I received a number of inquiries about the charge I gave before the benediction during the season of Lent. The words of Swiss moral philosopher Henri Frederic Amiel have a way of awakening us:
Life is short and we have never too much time for gladdening the hearts of those
who are travelling the dark journey with us. Oh be swift to love, make haste to be kind.
We are all familiar with the Latin phrase car pe diem (“seize the day”). What Amiel gives us is a direction to gripping the day. It is directed to others, to lifting the hearts of those on the same shadowy slog of life we find ourselves tredding.
And there is a time element here, a sense of urgency. “Time’s up!” Jesus said when he emerged from his struggle with Satan in the wilderness. “God is moving here. Trust this news and turn your life around.” Not tomorrow. Not next month. Today!
I was struck on Ash Wednesday three months ago, as I was putting ashes on the foreheads of a 9 year old boy, just how fragile life is. This young one, with his mom waiting for her ashes behind him, this child too came from dust and to dust shall return. It was haunting, of course, as I whispered in my head, “And may that return to dust be after his parents.” We have never too much time for gladdening the hearts of those traveling this dark journey with us. Oh Lord, teach us with the psalmist how to number our days that “we might gain a wise heart” (Psalm 90:12).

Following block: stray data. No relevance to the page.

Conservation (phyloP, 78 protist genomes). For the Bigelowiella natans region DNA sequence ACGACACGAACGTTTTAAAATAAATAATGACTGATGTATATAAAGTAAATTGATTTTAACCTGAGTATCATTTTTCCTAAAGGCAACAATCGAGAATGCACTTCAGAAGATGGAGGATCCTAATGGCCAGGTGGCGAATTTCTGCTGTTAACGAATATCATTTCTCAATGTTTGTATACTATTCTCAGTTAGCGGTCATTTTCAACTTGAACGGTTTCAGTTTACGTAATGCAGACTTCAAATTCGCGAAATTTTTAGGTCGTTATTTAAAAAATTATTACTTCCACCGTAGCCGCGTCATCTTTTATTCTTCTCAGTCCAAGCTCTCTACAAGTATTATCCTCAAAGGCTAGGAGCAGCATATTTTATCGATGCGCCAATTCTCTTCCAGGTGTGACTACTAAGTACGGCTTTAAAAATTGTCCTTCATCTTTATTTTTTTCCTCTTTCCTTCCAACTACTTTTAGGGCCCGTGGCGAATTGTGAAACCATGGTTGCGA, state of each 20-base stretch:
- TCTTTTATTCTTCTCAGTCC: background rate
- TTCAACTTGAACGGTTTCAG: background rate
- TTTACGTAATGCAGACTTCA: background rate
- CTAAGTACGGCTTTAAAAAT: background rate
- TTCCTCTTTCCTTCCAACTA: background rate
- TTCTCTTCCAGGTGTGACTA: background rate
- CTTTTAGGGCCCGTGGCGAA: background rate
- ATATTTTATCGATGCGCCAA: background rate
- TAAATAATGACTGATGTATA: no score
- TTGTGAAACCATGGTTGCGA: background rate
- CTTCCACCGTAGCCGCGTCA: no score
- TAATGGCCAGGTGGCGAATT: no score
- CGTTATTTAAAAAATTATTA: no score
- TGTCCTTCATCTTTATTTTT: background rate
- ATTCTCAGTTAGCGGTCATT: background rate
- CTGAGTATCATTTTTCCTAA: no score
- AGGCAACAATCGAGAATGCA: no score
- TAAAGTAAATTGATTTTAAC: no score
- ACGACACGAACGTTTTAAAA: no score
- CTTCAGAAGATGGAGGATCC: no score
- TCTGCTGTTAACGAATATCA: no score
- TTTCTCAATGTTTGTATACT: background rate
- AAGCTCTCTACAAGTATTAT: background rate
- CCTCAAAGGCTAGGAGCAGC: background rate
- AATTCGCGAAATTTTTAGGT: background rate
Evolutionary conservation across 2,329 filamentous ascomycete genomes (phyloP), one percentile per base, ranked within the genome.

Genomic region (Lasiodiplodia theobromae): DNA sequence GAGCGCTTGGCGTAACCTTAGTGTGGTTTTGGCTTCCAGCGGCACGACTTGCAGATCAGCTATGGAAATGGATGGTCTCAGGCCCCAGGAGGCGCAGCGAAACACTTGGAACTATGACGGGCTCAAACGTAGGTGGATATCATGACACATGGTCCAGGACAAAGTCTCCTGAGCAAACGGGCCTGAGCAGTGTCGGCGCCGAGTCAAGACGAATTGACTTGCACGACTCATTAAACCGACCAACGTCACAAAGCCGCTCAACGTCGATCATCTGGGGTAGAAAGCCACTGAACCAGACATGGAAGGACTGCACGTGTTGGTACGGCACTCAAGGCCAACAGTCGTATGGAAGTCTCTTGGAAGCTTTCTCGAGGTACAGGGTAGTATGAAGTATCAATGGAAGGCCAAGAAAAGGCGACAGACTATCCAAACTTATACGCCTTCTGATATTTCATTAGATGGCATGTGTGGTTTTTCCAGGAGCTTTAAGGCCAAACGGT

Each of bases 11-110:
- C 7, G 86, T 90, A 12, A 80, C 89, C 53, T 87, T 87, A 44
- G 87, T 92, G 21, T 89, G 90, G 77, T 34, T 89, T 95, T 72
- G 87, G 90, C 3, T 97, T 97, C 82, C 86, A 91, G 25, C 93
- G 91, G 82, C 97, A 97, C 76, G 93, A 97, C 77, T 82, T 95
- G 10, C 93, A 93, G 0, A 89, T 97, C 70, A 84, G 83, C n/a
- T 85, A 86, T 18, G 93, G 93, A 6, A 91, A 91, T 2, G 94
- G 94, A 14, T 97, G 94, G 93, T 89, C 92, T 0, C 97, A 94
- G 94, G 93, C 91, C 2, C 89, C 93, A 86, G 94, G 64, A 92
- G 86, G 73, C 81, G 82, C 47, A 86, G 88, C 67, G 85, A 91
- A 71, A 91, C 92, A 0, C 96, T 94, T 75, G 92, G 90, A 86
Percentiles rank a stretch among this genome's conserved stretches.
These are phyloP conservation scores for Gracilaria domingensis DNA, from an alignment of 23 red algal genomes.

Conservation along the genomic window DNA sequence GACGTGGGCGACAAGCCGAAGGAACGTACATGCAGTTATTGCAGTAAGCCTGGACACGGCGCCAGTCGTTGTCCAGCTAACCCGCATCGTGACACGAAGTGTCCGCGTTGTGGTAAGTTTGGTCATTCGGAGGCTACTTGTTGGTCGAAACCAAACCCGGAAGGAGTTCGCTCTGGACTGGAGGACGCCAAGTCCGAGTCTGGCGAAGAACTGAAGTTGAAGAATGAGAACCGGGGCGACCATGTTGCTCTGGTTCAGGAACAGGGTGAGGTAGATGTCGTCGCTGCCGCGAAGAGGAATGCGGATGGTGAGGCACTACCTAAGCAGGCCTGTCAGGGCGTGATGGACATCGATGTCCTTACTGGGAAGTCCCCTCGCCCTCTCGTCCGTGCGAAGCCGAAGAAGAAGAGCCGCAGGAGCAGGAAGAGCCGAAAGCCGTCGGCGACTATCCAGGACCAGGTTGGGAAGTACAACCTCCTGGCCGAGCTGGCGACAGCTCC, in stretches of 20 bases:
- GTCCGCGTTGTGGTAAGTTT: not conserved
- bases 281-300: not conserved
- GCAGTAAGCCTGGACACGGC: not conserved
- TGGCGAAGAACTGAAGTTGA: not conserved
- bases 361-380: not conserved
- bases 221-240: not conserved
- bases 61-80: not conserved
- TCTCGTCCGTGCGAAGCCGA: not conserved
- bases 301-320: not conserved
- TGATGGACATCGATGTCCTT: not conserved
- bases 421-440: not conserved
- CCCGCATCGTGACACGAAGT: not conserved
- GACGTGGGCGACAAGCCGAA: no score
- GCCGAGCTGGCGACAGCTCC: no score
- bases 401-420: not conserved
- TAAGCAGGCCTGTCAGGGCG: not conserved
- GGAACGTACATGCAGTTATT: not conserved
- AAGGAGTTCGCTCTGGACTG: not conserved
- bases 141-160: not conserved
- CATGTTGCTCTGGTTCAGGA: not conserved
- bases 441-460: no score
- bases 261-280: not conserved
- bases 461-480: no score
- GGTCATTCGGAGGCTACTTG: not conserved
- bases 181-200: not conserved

Be swift to love, make haste to be kind. Perhaps Amiel, orphaned at an early age, isolated at the University of Geneva from the aristocratic patronage that dominated Swiss culture in the mid 19th century, experienced some expressions of mercy himself, or perhaps he just longed for it. Whatever he knew existentially, he breathes an urgency verbally.
The apostle Paul talks of good timing when he declares “Don’t let the sun go down on your anger” (Ephesians 4:26). I remember when I was a boy and had a fight with my dad. Even in high school, I’d be in my room, head on my pillow still a little steamed. Dad would knock on the door and come in two steps. “I’m sorry we got in a tussle. I want it to be better.” “Whatever.” But maybe looking back I cherish that embodiment of Paul’s words that somehow found their way into this math professor’s psyche. He died when I was 36. Maybe as father’s day approaches all of us might consider the imperative that calls out to us. Life, indeed, is short and the clock is ticking to be kind, to love, to write that not saying “let’s start over,” Is there kingdom work you’re being charged with today?
There has been a lot of discussion in theological circles the last 20 years about the intensely eschatological nature of Jesus’ ministry. “Eschatological” is a fancy word about heaven pressing in upon earth, the future consummated Kingdom shining light on our present. Our Lord did have a passion to get us to see what was vital and to act on it, to indeed turn. “Time’s up!” What time is it for you?
“Time’s up! God’s kingdom is here. Change your life and believe the Message.” – Jesus, Mark 1:15